Born on a battlefield in France during World War I and rescued by a U.S. soldier named Lee Duncan, a terrified German shepherd puppy would become the most famous dog in the world.
Named Rin Tin Tin, after a popular French doll of the time, the dog would be as big a star as the movies and television have ever known. (Sorry, Lassie.)
In "Rin Tin Tin: The Life and the Legend," Susan Orlean has fashioned a masterpiece of reporting and storytelling, some of it quite personal and all of it compelling. Animal-related books have always peppered best-seller lists — "Seabiscuit" comes quickly to mind — and this one will top such lists. It deserves to, and also to work its way into millions of hearts and minds.
Orlean, a stylish staff writer for The New Yorker magazine since 1992 and the author of seven previous books, including the 2000 best-seller "The Orchid Thief," is well-connected in the literary scene, and many of her writer friends and some reviewers have already plundered the thesaurus for words of praise for her latest book: "hugely entertaining and unforgettable" (Walter Isaacson), "fascinating and big-hearted" (Ann Patchett), "spectacularly compelling" (Donna Seaman).
To those, I will merely add "dazzling."
Orlean writes, "Rin Tin Tin has always been more than a dog. He was an idea and an ideal — a hero who was also a friend, a fighter who was also a caretaker, a mute genius, a companionable loner. He was one dog and many dogs, a real animal and an invented character, a pet as well as an international celebrity. He was born in 1918, and he never died."
Well, he did die, of course, in 1932, but he has carried on through all manner of ups and downs and careful breeding for 11 generations and counting. "I believe that there will always be a Rin Tin Tin because there will always be stories," Orlean writes — and she has written a definitive and spectacular one.
The seed of this book was a small plastic figurine of the dog that sat on the desk of Orlean's grandfather, "maddeningly out of reach … (a) mysterious and eternal figure." This personal connection infuses the book, and Orlean is not at all loath to participate in the narrative.
She does so with admirable sensitivity, skill and energy, even visiting the Meuse Valley battlefield where the dog was born. Later, she delivers a puppy with the Rin Tin Tin pedigree to a family in Boston and imagines that it might remain with her for keeps. Ultimately she hands the dog over: "I had no right to cry about it, but I couldn't help it. For that moment (on the plane), at least, after a lifetime of imagining it, that shy, worried, tender, heroic, brave, loyal, gallant puppy had been mine."
This may seem a bit over the top, but in context it is nothing but refreshingly honest. Almost everyone who has come into contact with Rin Tin Tin has been moved to love bordering on obsession.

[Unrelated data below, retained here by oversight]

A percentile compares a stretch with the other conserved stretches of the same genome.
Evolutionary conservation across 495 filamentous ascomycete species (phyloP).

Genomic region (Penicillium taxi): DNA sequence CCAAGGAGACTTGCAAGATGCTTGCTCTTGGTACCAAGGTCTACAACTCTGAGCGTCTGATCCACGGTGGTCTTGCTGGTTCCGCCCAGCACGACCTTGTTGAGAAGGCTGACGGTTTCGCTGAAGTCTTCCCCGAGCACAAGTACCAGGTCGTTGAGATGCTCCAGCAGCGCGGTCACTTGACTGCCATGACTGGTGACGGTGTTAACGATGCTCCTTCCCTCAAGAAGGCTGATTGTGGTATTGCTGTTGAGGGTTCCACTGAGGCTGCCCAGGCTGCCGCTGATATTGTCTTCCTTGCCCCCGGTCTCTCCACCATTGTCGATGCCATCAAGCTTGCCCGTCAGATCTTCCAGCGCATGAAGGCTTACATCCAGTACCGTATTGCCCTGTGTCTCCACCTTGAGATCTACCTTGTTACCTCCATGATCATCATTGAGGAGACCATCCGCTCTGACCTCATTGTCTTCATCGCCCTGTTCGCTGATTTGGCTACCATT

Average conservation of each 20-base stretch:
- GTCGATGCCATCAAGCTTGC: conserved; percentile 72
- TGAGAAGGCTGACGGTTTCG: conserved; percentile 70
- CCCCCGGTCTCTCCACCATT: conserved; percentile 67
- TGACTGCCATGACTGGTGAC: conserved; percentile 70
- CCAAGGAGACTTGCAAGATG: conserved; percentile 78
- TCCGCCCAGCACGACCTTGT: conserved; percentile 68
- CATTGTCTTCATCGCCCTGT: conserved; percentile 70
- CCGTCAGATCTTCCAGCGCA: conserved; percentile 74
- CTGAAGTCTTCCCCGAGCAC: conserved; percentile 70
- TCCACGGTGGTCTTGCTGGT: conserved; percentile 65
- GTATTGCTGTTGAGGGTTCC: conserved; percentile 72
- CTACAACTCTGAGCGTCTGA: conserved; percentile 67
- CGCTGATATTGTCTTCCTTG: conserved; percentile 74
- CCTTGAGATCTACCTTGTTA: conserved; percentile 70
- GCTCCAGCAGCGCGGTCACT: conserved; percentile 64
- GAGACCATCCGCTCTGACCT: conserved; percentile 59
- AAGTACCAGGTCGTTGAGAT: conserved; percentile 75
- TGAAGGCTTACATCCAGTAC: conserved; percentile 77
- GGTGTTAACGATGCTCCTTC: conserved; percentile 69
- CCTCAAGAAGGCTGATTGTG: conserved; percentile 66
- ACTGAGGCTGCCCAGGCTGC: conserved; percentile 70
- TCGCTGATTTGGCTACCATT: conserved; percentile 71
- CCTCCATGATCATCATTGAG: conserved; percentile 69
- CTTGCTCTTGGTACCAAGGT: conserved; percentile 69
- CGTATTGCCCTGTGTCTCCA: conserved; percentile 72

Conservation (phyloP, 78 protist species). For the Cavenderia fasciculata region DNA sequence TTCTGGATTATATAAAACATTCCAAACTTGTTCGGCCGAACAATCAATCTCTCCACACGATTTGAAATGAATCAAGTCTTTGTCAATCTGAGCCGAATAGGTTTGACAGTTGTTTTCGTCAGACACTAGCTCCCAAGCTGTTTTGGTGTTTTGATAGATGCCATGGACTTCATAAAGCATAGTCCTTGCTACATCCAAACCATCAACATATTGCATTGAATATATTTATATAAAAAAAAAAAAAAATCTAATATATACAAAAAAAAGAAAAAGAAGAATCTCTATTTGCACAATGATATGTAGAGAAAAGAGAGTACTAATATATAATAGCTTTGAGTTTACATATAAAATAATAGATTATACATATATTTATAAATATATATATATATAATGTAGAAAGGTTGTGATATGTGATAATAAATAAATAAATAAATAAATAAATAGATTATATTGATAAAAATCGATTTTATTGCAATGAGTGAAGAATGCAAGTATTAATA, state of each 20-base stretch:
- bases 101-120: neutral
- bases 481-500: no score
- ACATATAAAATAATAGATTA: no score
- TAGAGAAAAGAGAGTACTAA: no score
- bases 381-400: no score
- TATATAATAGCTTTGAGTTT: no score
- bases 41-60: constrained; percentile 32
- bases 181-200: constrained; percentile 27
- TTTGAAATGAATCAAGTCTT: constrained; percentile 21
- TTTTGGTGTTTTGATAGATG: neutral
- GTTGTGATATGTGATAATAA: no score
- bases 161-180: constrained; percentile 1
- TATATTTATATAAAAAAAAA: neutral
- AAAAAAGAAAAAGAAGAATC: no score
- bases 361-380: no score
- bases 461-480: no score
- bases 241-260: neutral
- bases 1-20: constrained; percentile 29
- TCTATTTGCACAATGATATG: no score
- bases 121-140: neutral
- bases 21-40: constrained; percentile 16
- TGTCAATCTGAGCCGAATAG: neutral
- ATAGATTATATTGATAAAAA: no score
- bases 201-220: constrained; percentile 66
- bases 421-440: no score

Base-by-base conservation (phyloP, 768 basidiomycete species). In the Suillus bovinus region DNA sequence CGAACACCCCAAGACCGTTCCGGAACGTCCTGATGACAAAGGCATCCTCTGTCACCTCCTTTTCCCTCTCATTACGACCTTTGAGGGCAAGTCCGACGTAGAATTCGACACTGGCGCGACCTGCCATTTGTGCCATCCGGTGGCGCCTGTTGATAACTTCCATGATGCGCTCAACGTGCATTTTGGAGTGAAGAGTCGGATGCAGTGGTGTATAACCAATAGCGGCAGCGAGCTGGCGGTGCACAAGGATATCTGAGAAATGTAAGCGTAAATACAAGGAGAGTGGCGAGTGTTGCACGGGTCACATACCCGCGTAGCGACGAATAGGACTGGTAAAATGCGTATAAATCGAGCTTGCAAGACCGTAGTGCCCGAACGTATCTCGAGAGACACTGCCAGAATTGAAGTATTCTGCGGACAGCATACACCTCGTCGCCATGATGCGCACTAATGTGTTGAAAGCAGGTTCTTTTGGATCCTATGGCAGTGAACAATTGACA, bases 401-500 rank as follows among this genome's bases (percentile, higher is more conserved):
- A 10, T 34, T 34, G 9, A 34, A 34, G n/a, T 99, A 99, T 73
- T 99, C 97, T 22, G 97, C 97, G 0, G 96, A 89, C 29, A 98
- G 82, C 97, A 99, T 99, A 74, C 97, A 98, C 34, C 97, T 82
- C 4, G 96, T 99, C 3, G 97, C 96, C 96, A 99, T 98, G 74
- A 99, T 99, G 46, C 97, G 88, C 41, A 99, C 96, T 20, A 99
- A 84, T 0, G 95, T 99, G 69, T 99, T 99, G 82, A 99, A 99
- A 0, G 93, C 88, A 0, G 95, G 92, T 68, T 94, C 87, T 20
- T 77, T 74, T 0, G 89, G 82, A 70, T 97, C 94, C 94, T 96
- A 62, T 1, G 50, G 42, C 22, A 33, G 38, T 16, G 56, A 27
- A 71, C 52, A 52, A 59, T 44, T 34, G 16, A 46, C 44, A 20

Duncan was an orphan, and his love of animals was tied to his lonely childhood. He believed that his puppy's survival was a miracle, and it was a combination of his training skills, the dog's talent and a considerable amount of luck that turned "Rinty" into a star. Duncan and the dog (dogs) would ride that wave and suffer its crash, until TV came calling and fame returned.
It came in the form of Bert Leonard, a child of New York's Hell's Kitchen who grew up "bold and brash, carnal, concrete," and produced "The Adventures of Rin Tin Tin" series that first aired in 1954. When that run ended five years later, Leonard made several stabs at reviving Rin Tin Tin's career and spent his fortune on a series of squabbles and lawsuits that ruined him.
We meet, more pleasantly, Daphne Hereford, the owner of the current Rin Tin Tin at her El Rancho Rin Tin Tin in Texas. We meet, disturbingly, a middle-aged man named Paul Klein who for years visited conventions and other Rin Tin Tin-related gatherings pretending to be former child actor Lee Aaker from the TV series.
The dogs' story is embellished by thoughtful excursions into larger but important related matters such as the growth and oddities of the film and television industries, the rise of American pet culture, dogs and war, and the bond between dogs and people.
There is, I am sorry and shocked to tell you, one glaring error in the book. In writing about the early reactions to Rin Tin Tin's film career, Orlean quotes the first movie critic of the Chicago Daily News, a not-yet-world-famous poet named Carl Sandburg, who gushingly wrote, "A beautiful animal, (Rin Tin Tin) has the power of expression in his every movement that makes him one of the leading pantomimists of the screen." Orlean spells his name Sandberg, but that will certainly be corrected in future editions.
Sandburg called Rin Tin Tin "thrillingly intelligent" and "phenomenal."
The same can be said for this remarkable book.